God Doesn’t Exist: Historians Reject the Bible Story

You’re probably aware that the person making a claim has the burden of proof.  In the courtroom, for example, the prosecution has the burden of proof.  There are no ties—when neither side makes a convincing case, the side that failed to carry its burden of proof loses.

The same is true for people who claim “God exists”—they have the burden of proof.  That makes it easier for atheists.  But now I want to make a positive claim: that atheism explains reality better than Christianity.

I plan a series of posts making arguments in support of the claim “God doesn’t exist.”  Here’s the first argument: historians reject the Bible story.

You never find the details of the Jesus story in a history book, like you would for Julius Caesar or Alexander the Great.  Why is that?  Why is the Bible not cataloged in the library in the History section?

Christians correctly point out that the historical grounding for the Jesus story has some compelling points.  For example, there are not one but four gospel accounts.  The time gap from original manuscripts to our oldest complete copies is relatively small.  And the number of Bible manuscripts is far greater than those referring to anyone else of that time.

The enormous difficulty, however, is that historians reject miracles—not just in the Bible but consistently in any book that claims to be history.

Remember the story of Julius Caesar crossing the Rubicon?  The historian Suetonius reported that Julius saw a divine messenger who urged him to cross.  This is the same Suetonius that Christians often point to when citing extra-biblical evidence for the historicity of the Jesus story.

Remember Caesar Augustus, the Roman emperor who reportedly ordered the census that brought Mary and Joseph to Bethlehem?  He was himself divinely conceived, and he ascended into heaven when he died1—or so the stories went.

Everyone knows about  Alexander the Great, but legends about his life grew up in his own time.  Did you hear the one about how the sea bowed in submission during his conquest of the Persian Empire?

Strip away the miracle claims from Julius Caesar or Caesar Augustus or Alexander the Great and you’re left with precisely the story of those leaders that we have in history.  But strip away the miracle claims from the Jesus story, and you have just the story of an ordinary man—a charismatic rabbi, perhaps, but hardly divine.

Christians argue that we should treat the Gospel story like any other biography of the time, and I agree—but I doubt they will like where that takes them.

Photo credit: Wikipedia

1Charles H. Talbert, What is a Gospel? (Mercer University Press, 1985), p. 32.

Other posts in the God Doesn’t Exist series:

21 thoughts on “God Doesn’t Exist: Historians Reject the Bible Story

  1. Don’t 3 of the 4 gospels appear to be copies of each other too? I mean, ask 3 out of 4 people to recall an event they all experienced and it (probably) still won’t be as closely related as Matthew, Mark, and Luke are.

  2. The only issue I have, and I guarantee that the author nor any reader will be able to prove otherwise, is that I can only “like” this once via the Facebook widget. And a word of advice for any atheist coerced into an argument about the existence of any god, simply tell them “Yes, I would be happy to debate on this subject. As soon as every believer of any religion is able to agree on every aspect of said existence, in other words, once you have an actual point to argue.” It never gets the response I want it to, just wishful thinking.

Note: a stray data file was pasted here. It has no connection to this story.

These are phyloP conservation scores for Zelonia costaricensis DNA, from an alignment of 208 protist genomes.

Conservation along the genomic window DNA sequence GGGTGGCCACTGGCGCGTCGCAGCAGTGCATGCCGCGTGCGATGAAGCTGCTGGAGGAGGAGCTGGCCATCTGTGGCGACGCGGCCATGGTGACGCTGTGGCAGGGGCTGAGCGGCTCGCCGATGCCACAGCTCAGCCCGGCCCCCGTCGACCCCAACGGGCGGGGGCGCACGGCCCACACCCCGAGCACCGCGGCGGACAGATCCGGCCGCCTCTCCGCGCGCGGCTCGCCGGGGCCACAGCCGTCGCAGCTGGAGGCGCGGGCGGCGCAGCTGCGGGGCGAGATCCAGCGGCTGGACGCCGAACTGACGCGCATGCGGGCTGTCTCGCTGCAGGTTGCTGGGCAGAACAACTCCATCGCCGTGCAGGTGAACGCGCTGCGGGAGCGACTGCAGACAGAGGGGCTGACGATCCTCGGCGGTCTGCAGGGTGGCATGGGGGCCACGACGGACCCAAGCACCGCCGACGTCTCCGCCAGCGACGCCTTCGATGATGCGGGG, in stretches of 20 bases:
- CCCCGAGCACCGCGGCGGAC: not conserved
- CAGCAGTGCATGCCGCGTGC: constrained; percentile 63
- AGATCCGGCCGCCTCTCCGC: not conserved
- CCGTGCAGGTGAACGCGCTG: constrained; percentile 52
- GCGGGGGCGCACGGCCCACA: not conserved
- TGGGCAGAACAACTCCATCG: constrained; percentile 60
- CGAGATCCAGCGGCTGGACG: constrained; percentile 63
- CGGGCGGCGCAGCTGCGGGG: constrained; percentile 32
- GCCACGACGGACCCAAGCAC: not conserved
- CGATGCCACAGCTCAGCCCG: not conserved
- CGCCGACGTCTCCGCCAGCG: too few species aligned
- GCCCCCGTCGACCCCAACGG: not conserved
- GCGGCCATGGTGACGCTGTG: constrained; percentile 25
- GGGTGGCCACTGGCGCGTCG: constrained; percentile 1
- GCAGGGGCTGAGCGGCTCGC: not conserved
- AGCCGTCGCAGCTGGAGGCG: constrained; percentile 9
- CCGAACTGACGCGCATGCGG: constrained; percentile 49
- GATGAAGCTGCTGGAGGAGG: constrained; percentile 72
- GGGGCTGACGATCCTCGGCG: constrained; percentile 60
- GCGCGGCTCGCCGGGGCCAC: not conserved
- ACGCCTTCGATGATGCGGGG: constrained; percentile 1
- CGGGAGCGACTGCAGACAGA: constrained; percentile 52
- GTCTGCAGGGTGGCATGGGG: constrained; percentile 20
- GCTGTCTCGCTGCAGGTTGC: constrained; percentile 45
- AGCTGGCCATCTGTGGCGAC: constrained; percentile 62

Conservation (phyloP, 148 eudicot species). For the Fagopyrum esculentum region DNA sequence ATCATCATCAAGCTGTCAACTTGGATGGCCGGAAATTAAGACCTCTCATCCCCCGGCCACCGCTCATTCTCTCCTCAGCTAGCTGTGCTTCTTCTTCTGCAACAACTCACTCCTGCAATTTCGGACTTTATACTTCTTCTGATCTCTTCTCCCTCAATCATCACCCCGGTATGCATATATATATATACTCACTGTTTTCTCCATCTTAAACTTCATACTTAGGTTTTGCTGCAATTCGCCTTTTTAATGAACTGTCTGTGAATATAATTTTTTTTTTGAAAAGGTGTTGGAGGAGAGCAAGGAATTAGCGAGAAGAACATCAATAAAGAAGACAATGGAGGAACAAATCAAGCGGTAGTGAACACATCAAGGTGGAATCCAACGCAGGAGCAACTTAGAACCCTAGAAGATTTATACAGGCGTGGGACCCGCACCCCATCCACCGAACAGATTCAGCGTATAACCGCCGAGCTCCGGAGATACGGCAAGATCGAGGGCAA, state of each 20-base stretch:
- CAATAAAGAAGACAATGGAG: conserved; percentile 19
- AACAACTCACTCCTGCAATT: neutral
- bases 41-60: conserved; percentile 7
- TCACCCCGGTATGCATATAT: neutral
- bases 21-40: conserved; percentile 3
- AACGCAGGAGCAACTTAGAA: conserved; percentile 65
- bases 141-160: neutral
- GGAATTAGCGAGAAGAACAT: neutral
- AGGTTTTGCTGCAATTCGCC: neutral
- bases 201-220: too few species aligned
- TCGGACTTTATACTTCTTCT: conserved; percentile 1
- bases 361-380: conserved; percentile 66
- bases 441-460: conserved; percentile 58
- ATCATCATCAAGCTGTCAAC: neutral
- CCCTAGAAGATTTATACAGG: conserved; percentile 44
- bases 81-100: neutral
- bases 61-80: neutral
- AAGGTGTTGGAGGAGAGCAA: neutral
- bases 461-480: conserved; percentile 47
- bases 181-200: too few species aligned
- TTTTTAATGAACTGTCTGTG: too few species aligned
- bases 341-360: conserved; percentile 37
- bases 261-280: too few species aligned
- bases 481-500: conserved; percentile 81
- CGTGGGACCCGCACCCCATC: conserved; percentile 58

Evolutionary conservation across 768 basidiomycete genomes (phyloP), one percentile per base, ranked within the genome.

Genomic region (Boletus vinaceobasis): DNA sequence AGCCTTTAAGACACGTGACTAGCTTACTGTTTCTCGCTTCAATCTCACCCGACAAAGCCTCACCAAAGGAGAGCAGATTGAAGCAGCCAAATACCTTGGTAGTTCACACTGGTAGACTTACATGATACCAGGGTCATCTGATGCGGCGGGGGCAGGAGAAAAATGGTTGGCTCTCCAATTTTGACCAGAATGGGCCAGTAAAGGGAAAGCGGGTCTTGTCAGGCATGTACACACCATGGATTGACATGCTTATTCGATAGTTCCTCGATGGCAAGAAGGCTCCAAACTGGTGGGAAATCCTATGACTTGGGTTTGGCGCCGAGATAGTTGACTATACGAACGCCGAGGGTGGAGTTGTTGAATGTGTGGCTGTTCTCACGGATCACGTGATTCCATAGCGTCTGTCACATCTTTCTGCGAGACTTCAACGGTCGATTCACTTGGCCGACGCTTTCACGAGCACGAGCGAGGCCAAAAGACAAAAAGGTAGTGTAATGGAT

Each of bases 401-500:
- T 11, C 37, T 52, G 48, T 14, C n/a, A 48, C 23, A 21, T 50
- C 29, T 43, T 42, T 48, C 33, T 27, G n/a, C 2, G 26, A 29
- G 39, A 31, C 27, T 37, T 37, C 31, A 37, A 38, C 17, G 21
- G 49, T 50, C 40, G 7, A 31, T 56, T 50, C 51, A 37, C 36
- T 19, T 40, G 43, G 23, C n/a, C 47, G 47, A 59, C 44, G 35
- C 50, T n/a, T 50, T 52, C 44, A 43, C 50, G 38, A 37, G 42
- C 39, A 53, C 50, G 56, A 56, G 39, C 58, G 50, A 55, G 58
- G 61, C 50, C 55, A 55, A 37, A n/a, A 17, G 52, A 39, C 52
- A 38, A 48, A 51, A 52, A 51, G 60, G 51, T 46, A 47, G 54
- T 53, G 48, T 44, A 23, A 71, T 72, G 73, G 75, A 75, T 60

3. The gospels were all written some 40-70 years after the events they calim to portray. They are hearsay to the nth degree. Then, too, none of the early gospels were even attributed to any individual. For a hundred years or so after they were written, they were simply referred to as “Memoirs of the Apostles.” Only in the latter half of the 2nd century, did church fathers start to assign names to them (See Forged by Bart Ehrman P225).

  4. When speaking about evolutions, creationists claim they can’t believe in something they haven’t observed. But they believe in the gospels, a story that no one observed. The writers were building upon legend and who knows what their agenda was. Maybe they believed, maybe they had other reasons, but still, its all anecdotal. No historian alive at the time Jesus was supposed to be there even mentions him. But their sorry excuse that they can’t believe in something they can’t observe doesn’t seem to apply here.

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  10. Interesting also that the Epistles of Paul, written a mere 20-30 years after the supposed climax of of Jesus’ life, make absolutely no mention of Jesus as an actual historical person and provide no biographical details of his life at all. It’s as if Paul hadn’t heard the gospel stories, which makes sense if they hadn’t been dreamed up yet.

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  13. A simple mind can only apprehend the existence of a higher entity if it’s based in a bible story. The logic inherent in disproving that mythology is also very simple-minded! The bigger picture is missing from both viewpoints.

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